On the second day of his governing, Sancho eats a meager breakfast and goes into the courtroom. A man comes in and begins to describe a dilemma. A river cuts a lord’s estate in two parts, and a bridge crosses over it. The owner of the river decreed that every person that wants to cross the bridge must state his purpose to several judges; if he tells the truth, he can cross, but if he lies, he must be hung. One man told the judges that his purpose is to be hung. If the judges allow him to cross, then his statement will have been a lie, and he should have been hung; if they hang him, then he told the truth, and he should have been allowed to cross. Sancho responds that this man deserves to live as much as he deserves to die, so it’s better to be merciful and let him live. Everyone is satisfied with the decision.
Sancho’s deliberation in this case outlines two kinds of legal thinking. One kind asserts that we must always follow our laws as precisely as possible; the more carefully we interpret the existing laws, the more just the decision. Another kind of legal thinking deals with justice in the abstract. It holds that, in every decision, one must compare common-sense justice to the approximate sketch of justice that is the legal system. The man in question did not commit any crime or harm anyone, so Sancho chooses to overlook the intricate law and invokes justice more abstractly: an innocent person does not deserve to die.
Sancho eats a hearty lunch and then reads a letter from Don Quixote that contains more advice. Quixote tells Sancho to be clean, polite, ensure that his island has plenty of food, avoid creating too many laws, visit prisons and markets, and act virtuously. He alludes to his cat wounds and says that he wants to resume his travels shortly. Sancho dictates a reply in which he complains of exhaustion and hunger and describes some of his recent cases. After he finishes the letter, he spends the afternoon creating by-laws: he lowers the price of shoes, creates wage limits, establishes punishments for street noise, and creates many other laws that are still in use to this day.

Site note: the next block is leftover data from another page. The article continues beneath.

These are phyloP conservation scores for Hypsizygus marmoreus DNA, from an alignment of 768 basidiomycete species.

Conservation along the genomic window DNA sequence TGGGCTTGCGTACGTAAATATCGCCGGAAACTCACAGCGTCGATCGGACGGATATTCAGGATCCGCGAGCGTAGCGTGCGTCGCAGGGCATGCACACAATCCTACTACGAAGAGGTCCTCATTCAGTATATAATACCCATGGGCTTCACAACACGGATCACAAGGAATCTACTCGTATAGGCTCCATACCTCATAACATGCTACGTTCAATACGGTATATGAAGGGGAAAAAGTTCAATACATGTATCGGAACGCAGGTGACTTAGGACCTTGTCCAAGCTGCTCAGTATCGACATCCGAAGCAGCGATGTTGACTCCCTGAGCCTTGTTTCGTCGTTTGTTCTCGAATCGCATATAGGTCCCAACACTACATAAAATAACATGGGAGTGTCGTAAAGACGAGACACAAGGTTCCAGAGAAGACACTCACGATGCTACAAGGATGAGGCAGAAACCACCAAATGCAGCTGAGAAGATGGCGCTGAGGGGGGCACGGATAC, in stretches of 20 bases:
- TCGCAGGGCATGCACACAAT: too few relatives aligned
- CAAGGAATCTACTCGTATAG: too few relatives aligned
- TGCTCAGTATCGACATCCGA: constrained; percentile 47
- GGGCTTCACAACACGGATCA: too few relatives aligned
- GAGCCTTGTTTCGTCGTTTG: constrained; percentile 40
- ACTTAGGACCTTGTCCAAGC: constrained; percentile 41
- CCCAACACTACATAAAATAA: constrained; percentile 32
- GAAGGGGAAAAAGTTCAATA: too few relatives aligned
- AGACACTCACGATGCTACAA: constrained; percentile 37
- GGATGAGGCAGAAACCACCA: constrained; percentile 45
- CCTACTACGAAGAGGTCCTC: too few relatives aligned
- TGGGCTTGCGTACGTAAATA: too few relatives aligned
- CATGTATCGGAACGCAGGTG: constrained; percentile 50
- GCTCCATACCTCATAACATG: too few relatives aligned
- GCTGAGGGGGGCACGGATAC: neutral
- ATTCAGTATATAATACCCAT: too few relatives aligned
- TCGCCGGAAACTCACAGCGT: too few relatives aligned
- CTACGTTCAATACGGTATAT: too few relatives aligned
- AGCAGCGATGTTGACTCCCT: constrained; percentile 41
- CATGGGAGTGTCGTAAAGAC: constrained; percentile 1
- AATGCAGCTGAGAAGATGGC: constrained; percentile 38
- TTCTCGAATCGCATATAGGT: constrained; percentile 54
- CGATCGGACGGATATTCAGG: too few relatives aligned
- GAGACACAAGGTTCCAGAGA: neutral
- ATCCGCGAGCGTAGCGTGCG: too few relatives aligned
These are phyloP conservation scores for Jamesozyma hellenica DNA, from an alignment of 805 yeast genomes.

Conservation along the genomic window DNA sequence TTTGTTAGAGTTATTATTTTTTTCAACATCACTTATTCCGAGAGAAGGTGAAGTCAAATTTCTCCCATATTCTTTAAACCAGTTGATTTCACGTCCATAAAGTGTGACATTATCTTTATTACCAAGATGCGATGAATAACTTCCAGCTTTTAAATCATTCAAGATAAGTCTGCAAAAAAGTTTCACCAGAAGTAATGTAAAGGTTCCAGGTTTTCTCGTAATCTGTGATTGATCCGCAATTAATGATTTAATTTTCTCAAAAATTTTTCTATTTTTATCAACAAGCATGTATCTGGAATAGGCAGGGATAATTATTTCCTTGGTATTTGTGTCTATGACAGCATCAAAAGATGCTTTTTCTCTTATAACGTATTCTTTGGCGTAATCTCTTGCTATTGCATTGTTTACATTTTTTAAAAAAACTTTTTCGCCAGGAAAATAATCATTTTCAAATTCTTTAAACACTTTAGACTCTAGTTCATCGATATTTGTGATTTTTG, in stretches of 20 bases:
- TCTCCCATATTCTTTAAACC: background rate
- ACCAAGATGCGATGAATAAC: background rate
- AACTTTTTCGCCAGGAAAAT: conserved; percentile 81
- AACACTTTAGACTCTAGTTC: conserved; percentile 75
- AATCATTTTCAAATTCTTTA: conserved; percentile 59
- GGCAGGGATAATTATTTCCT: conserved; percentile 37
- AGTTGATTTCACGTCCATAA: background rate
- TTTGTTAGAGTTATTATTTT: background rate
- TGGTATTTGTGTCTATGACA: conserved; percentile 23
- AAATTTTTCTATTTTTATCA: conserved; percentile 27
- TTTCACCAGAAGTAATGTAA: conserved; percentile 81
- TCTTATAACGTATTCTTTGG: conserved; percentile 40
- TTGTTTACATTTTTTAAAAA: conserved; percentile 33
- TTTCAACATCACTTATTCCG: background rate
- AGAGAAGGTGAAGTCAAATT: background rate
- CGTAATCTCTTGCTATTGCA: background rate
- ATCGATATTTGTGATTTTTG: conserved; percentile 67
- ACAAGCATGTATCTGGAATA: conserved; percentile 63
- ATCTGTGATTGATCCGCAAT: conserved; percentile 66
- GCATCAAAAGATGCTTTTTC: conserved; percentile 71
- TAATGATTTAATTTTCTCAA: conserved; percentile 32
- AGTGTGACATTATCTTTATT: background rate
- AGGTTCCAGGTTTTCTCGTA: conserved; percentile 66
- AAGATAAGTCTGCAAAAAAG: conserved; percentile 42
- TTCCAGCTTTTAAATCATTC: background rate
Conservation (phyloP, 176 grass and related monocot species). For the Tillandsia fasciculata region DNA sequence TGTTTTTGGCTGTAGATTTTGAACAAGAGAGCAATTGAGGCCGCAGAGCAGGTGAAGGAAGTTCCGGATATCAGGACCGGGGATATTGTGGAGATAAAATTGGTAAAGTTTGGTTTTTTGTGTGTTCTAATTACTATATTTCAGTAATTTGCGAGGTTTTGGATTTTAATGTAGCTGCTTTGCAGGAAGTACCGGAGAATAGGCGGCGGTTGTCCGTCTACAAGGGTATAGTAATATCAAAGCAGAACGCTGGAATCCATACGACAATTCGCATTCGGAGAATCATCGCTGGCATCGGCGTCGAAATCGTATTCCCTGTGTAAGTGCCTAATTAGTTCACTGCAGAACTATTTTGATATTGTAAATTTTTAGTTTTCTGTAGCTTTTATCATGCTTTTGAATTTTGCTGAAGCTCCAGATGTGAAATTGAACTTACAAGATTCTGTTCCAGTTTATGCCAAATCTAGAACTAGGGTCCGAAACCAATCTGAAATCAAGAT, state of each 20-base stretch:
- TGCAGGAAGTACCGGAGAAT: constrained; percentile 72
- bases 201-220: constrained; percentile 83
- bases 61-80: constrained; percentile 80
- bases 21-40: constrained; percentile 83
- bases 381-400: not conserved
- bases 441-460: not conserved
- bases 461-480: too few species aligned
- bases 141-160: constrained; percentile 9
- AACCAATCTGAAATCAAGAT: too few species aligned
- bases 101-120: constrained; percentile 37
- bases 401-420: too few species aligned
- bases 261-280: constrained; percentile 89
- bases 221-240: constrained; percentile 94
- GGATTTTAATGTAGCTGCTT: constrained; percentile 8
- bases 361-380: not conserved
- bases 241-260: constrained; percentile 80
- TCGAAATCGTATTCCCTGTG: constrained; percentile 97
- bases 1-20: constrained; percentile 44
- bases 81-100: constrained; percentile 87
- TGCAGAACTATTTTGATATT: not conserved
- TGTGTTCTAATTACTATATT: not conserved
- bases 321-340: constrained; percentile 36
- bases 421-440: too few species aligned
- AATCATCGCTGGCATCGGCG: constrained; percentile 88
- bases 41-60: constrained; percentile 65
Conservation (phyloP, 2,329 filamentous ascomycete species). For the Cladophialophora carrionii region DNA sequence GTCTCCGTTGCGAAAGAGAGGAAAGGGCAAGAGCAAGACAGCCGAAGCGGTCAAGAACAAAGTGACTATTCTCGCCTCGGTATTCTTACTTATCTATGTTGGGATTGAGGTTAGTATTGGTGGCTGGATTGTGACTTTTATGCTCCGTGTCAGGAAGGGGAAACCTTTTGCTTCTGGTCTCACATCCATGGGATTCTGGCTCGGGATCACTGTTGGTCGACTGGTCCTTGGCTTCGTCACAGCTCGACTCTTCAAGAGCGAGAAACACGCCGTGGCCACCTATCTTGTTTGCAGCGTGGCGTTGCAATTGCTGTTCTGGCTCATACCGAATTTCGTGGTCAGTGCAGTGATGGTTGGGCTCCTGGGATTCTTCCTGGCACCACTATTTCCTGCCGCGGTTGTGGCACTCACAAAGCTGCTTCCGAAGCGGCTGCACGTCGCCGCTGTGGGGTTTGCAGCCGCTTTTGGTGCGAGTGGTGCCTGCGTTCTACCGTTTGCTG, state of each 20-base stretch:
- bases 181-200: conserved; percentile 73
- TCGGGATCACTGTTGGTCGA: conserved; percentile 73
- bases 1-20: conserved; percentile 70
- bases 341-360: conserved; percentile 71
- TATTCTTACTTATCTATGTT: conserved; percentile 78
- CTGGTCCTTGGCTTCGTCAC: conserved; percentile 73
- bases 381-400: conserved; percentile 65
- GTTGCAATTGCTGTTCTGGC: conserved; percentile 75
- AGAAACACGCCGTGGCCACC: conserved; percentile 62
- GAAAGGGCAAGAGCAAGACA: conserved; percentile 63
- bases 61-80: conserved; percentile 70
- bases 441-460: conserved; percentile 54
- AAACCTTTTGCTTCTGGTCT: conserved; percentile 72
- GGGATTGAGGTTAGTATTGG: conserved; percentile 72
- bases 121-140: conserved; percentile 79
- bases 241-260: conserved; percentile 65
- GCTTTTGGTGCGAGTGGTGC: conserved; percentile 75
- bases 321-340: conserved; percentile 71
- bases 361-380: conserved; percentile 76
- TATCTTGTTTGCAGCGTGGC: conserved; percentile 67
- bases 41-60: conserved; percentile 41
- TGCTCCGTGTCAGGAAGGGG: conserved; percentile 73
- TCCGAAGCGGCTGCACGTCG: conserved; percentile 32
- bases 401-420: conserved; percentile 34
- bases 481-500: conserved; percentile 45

Here, Sancho’s conduct as a governor is even better than Quixote’s advice. Sancho doesn’t simply content himself by resolving to be fair and create prosperity; he makes concrete and immediate changes. He tries to create greater equality in his community. And the novel commends him very highly for his efforts: his laws are considered so wise that they remain in effect, despite his illiteracy and the brevity of his term.